We’ve made sure that Lindsey Horton is in line with our vision that we are working to change the situation between haves and have-nots in order to bring up people who are have-nots and put them in a position where they will be equally respected in this society, where the social forces in this society will respect their equality and that, therefore, would reduce crime. Jobs and other programs reduce the need for crime. I don’t think that Mr. Horton is where I am on the issue, and he doesn’t have the background that I have, but I do believe that’s one of the obligations I have, to try to teach those who are in my administration the points that are important to the transition of society.

So, yes, we still run into some behavior which is problematic in terms of our march forward to create a revolutionary culture down here, to create a culture that challenges all repression and all types of exploitation — and the struggle against that manifests itself in many different ways — but I think so far, we’ve been pleasantly surprised at the response that we’ve gotten from people.

However, just because the people were ready to step forward and say, “Oh, I want to make that change,” does not mean that all the people who voted have a thorough understanding of what that change is, or how we’ve got to go about that change. And the same is true for all the people who work for the government.

You just alluded to your work as a cofounder of the Malcolm X Grassroots Movement and the movement’s role in your election. How do you see the relationship between the Malcolm X Grassroots Movement and your position now as mayor of Jackson? Have there been measures to maintain the independence of the movement? Is it hard to govern without demobilizing the activists and the energy that actually got you in office? Or do you not see a contradiction between having a grassroots movement and also holding executive power?

Here again, you’re good at asking questions that present contradictions, but you certainly identified one there. It was a contradiction that was raised in Detroit when they elected their first black mayor, Coleman Young, who had some history of fighting for the labor movement and for the rights of our people. It raised itself in Chicago when Harold Washington was elected, and it’s true for some cities. And it may be nowhere more manifested than right here in the city of Jackson. There is a tendency — this is what creates the contradiction — for movement groups and protest groups and other activists who are trying to get revolutionary change to put their movement on hold and to rely exclusively on the mayor and the mayor’s staff to get things done for the people.

That’s a mistake. Our administration has very little more control over the economic realities of our society than we did before we got in these positions. We have some technical control over those things — or technical influence, let’s put it that way. But not real control — and especially in a city setting, as opposed to being in charge of the whole state. The contradictions exist. So what you have to do is, you have to tell the folks they have to be steadfast. You have to teach them that it’s important to have someone in office who’s trying to fight for the right things.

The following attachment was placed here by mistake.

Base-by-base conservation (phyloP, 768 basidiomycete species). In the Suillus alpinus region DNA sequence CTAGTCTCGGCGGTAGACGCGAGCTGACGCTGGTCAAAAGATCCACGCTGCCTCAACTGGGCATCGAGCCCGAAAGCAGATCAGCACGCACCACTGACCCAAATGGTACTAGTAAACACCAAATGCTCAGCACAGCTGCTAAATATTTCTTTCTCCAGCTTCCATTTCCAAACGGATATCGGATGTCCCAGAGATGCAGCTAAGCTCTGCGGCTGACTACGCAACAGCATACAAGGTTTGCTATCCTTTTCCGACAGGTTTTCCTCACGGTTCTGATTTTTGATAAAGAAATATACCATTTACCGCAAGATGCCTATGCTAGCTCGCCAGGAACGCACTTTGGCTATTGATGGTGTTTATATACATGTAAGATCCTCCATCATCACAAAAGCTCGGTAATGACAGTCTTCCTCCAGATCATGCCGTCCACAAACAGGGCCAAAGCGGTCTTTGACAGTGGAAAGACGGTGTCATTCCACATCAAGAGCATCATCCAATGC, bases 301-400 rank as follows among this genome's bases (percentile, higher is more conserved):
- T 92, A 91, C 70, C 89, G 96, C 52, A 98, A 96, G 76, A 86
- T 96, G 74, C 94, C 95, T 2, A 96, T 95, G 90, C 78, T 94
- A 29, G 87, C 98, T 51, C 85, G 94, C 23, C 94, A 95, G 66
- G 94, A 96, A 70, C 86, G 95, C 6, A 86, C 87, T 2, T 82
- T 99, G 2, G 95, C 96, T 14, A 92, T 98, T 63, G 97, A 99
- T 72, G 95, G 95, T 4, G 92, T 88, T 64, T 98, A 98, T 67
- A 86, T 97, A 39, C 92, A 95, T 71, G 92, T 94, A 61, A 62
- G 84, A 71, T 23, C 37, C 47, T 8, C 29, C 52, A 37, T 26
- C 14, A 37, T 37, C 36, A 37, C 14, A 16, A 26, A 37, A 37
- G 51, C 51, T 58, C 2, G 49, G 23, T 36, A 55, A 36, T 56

That’s necessary, but not sufficient. It’s not sufficient to win our struggle. We need to encourage the whole population to become involved in the movement for change.

To foster that kind of involvement, you’ve encouraged the creation of people’s assemblies. Do you envision direct democracy of this type just augmenting traditional representative offices, or one day replacing them?

The people’s assembly is a body where the people challenge government, ask government questions, get informed by government, and protest government when necessary. And that’s a movement that we support, and we to continue to support, to tell people that government is totally in their hands — and that’s on all levels: federal, state, and local.

The assembly should represent all things that don’t currently represent the people’s authority. And in many instances, that will be some of the elected government. And some of the bureaucratic structures. So I think the people should become more and more involved in reforming and changing the structures that surround them and the people that surround them — determining who handles structures, and how they should be elected, and who should be elected — until the people’s power becomes the same as, becomes simultaneous with, the development of government.

Now what does that mean? Does that mean that you have to have something different in terms of the name of the government, something different in structures? It’s probably going to mean that. That’s going to be for the people to decide. But right now, I don’t think it would be truthful to say, even though we are building a people’s government, that our government at this time is simultaneous with, and the exact same as, people’s power.

That’s still a struggle to be achieved; that’s a goal to be reached. That’s not where we are now.

You described the type of economy you’d like to build in Jackson as a “solidarity economy.” You’ve mentioned worker-owned co-ops and banks, community land trusts, and participatory budgeting. How is this progressing considering the fact that you are, as you mentioned, running a city where you can’t deficit-finance like we could at the national level?